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Cloverdale to receive new football practice space

Wednesday, June 13, 2012

Cloverdale is wasting no time as it begins moving forward with its summer projects and programs. Among the list of projects is the installation of a new practice facility for the football program.

Cloverdale varsity football coach John Butler spoke to the board Monday in hopes of gaining approval to install a practice football field.

The practice football field will be a regulation, full-length field, which will also include a scoreboard.

"As part of my five-year plan to improve all aspects of the 'football experience' in our community, the reorganization of the football facility is of high importance," said Butler.

Butler spoke to the board on reorganizing the existing football practice field facility in hopes of increase efficiency by installing a full-length field along with smaller more specialized areas for more effective instruction.

"When coupled with the video technology already purchased and utilized, our football program will have the general resources that the most competitive programs in our state use to maintain their outstanding programs," Butler explained. "This project would require involvement by the grounds maintenance staff at most, if the board does not allow the Cloverdale Football Family Boosters to provide the setting of a new goal post and relocation of the current goal post."

The additional practice field will help with the wear and tear to the primary football field, thus reducing the maintenance costs. It will also provide the necessary physical environment for student-athletes to learn on the field they will compete on.

It will also improve access for all grade levels, enhance the image of the athletic department, which would result in increased pride and enthusiasm among students and hopefully increase the percentage of students who participate in football.

Butler also hopes that the additional field will provide opportunities for additional revenue for the football program by offering invitations to surrounding schools in the spring and summer for interasquad practice sessions.

This project will not be at any cost to the school corporation, as the Cloverdale Football Family Boosters will furnish all costs.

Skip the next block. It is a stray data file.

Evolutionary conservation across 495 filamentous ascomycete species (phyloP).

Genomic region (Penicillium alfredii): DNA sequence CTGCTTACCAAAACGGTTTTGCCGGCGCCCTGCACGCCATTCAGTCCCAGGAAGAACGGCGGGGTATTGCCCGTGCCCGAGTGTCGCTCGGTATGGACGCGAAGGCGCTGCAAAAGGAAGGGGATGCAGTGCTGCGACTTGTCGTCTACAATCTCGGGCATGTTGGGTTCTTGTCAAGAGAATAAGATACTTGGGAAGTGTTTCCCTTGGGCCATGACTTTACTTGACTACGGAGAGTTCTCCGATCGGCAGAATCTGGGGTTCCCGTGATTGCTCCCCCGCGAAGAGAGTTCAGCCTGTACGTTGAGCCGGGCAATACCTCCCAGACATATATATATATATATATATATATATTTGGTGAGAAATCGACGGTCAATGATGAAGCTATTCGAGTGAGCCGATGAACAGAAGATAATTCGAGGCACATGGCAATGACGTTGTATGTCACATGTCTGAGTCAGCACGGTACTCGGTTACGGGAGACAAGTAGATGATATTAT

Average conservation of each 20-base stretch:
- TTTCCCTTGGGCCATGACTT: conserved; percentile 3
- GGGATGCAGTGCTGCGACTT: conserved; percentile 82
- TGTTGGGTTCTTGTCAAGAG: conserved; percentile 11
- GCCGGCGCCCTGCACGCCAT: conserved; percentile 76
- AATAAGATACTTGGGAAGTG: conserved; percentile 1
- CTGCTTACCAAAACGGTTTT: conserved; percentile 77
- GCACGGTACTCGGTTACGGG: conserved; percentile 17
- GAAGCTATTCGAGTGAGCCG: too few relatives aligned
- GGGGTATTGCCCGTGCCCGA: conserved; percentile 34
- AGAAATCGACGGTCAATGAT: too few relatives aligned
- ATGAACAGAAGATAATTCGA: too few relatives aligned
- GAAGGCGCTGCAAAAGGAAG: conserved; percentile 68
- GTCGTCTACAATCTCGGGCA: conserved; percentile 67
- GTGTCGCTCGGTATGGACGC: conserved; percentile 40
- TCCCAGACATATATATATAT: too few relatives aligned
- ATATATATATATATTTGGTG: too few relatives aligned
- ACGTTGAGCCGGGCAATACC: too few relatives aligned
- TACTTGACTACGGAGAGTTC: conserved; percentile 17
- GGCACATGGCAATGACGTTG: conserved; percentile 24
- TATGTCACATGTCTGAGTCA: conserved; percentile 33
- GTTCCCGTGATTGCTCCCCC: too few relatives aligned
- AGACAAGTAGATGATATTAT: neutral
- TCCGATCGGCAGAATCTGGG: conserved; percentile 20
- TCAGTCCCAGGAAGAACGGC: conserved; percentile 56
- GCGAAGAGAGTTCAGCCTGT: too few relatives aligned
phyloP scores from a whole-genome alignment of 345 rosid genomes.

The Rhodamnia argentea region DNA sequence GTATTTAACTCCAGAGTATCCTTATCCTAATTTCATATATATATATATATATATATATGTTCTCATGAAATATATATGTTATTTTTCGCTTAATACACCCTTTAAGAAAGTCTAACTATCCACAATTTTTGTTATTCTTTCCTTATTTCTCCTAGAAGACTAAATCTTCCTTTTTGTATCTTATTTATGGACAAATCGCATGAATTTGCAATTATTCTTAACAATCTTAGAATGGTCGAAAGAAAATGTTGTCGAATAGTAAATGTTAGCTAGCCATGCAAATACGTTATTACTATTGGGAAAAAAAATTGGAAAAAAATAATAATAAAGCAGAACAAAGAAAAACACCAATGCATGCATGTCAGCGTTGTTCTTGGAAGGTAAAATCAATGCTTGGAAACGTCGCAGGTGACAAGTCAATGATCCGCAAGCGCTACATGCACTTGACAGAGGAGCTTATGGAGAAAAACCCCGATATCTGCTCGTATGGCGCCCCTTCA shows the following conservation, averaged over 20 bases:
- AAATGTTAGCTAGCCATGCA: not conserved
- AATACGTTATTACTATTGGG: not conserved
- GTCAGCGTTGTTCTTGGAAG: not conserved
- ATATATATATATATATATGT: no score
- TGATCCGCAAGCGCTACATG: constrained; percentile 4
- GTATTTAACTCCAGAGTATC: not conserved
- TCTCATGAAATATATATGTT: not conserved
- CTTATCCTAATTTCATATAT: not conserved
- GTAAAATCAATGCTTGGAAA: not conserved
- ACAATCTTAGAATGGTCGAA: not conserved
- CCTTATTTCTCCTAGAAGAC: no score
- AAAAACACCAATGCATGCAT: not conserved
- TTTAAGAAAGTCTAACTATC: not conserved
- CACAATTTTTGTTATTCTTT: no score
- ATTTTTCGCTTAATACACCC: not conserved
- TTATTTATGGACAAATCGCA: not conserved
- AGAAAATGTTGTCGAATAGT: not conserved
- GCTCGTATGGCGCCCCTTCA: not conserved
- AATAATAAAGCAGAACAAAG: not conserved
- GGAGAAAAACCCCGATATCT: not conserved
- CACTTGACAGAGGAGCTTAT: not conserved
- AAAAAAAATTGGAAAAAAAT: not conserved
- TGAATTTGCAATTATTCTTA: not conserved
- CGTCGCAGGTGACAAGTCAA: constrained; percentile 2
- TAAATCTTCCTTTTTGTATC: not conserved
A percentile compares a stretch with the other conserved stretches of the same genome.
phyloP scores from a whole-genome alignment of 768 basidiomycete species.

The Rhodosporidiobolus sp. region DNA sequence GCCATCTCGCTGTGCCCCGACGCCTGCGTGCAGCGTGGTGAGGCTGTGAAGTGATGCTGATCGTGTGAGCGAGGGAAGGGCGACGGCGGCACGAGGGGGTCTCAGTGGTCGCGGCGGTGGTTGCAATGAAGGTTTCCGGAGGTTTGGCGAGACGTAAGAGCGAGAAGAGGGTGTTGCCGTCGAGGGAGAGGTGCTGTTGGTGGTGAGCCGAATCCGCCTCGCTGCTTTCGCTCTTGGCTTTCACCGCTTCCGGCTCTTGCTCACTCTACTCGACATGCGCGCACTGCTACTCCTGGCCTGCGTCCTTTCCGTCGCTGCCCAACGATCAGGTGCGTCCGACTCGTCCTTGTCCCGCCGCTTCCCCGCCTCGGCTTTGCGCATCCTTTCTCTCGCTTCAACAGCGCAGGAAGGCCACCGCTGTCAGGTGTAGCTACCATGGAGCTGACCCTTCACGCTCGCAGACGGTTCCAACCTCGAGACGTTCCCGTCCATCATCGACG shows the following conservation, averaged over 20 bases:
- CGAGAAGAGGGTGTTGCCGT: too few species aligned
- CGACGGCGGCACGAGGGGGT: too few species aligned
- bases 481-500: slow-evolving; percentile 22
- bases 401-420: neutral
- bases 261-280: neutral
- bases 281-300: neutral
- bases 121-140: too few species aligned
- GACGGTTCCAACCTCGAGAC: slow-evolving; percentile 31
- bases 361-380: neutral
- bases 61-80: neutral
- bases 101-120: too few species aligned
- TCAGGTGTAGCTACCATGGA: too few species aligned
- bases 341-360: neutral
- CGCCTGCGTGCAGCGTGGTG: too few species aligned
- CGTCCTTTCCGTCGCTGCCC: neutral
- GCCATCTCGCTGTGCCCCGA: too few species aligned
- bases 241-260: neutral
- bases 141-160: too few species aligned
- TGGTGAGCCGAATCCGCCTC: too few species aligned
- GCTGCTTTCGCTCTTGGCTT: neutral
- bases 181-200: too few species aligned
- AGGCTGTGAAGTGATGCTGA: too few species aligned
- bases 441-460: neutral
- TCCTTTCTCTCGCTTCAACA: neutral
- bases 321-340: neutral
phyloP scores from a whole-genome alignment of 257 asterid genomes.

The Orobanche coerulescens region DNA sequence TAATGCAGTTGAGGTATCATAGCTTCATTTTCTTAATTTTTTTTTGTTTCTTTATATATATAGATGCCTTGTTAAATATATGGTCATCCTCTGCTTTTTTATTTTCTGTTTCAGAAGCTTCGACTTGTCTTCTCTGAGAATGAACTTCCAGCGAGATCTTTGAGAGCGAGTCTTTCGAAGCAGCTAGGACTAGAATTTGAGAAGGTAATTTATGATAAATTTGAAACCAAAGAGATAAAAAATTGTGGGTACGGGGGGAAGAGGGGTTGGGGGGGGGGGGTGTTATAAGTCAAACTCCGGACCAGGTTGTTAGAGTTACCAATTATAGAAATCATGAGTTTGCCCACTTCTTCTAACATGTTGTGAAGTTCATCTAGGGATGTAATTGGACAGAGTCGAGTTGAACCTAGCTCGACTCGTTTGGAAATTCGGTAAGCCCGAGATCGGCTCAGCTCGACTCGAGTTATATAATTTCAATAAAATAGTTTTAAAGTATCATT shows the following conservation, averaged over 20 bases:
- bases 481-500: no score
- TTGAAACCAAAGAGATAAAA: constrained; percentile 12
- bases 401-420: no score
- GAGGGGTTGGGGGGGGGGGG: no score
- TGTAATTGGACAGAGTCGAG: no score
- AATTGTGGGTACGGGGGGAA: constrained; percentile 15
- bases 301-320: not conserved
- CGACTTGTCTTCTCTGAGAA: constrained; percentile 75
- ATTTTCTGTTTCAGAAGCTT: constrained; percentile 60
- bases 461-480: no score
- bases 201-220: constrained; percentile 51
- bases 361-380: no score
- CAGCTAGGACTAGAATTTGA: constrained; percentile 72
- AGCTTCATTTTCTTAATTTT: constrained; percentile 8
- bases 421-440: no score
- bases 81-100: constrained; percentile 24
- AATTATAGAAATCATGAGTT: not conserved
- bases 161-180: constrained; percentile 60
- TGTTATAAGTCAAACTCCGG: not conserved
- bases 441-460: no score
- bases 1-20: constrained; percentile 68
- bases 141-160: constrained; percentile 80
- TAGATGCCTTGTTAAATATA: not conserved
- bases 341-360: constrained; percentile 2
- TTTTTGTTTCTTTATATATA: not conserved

The work and installation of the additional goal post to the new field will be provided by the booster club, with a release waiver of liability to protect the school corporation and to go along with the corporation policies.

The new scoreboard will be purchased from Electro-Mech Scoreboard Company and will cost $5,615. The scoreboard will also be portable and battery-powered. This cost will be divided between the Cloverdale Youth Football League, the Cloverdale Football Family Boosters, along with either the First National Bank-Cloverdale or Owen County Bank.

The CFFB has already donated $1,000 in grass seed, fertilizer and paint for the main goal posts as well as arranged and implemented aeration on both the main and practice field spaces. They will also be paying for the cost of maintaining the portable restrooms until the work at the softball facility is completed.

Butler already spoke to Cloverdale Town Inspector Mark Cassida and the project would not require any specialized permits.

"I think it's going to benefit our kids of all grade levels," said Butler. 'It will hopefully directly affect the way our kids play."

The town approved the additional practice field and the football program hopes to begin working as soon as possible.

Program Director Toni Tomlinson of the Kamp Knoy and Knoy Kidopolis updated the board on the progress of this year's summer camps.

The camps have now completed the first two weeks of the four weeks with 175 students enrolled.

"The summer programs offer students summer fun with an emphasis on hands-on learning," said Tomlinson. "This year's summer offering includes practice on technology based Math and Reading skills, leadership sessions, crafts, nature trail hikes, technology sessions for middle school students, NASA video games and special NASA sessions."

NASA's Summer of Innovation, Project IGNITE!, is now in its second year of Knoy programming. It is due to this effort that science grades for 54 percent of regular program participants at the elementary level maintained or increased for the 2011-12 academic year.

"Results are still being compiled for the middle school but are expected to show a similar if not greater increase," said Tomlinson.

The Summer of Innovation project is designed to help address the shortage of students going into science, technology, engineering and mathematics (STEM) related majors and fields.

The program pays particular attention to the loss of students in the middle school level.

"This summer's NASA sessions have allowed students to make rock racers, air-powered rockets, edible solar systems and more," explained Tomlinson. "NASA video games engage students while building interest in NASA and space."

It's these video games that are utilized to facilitate STEM concepts and support inquiry-based learning and problem solving.

The school board also approved the resignation of Dianne Gaston as the elementary school secretary.



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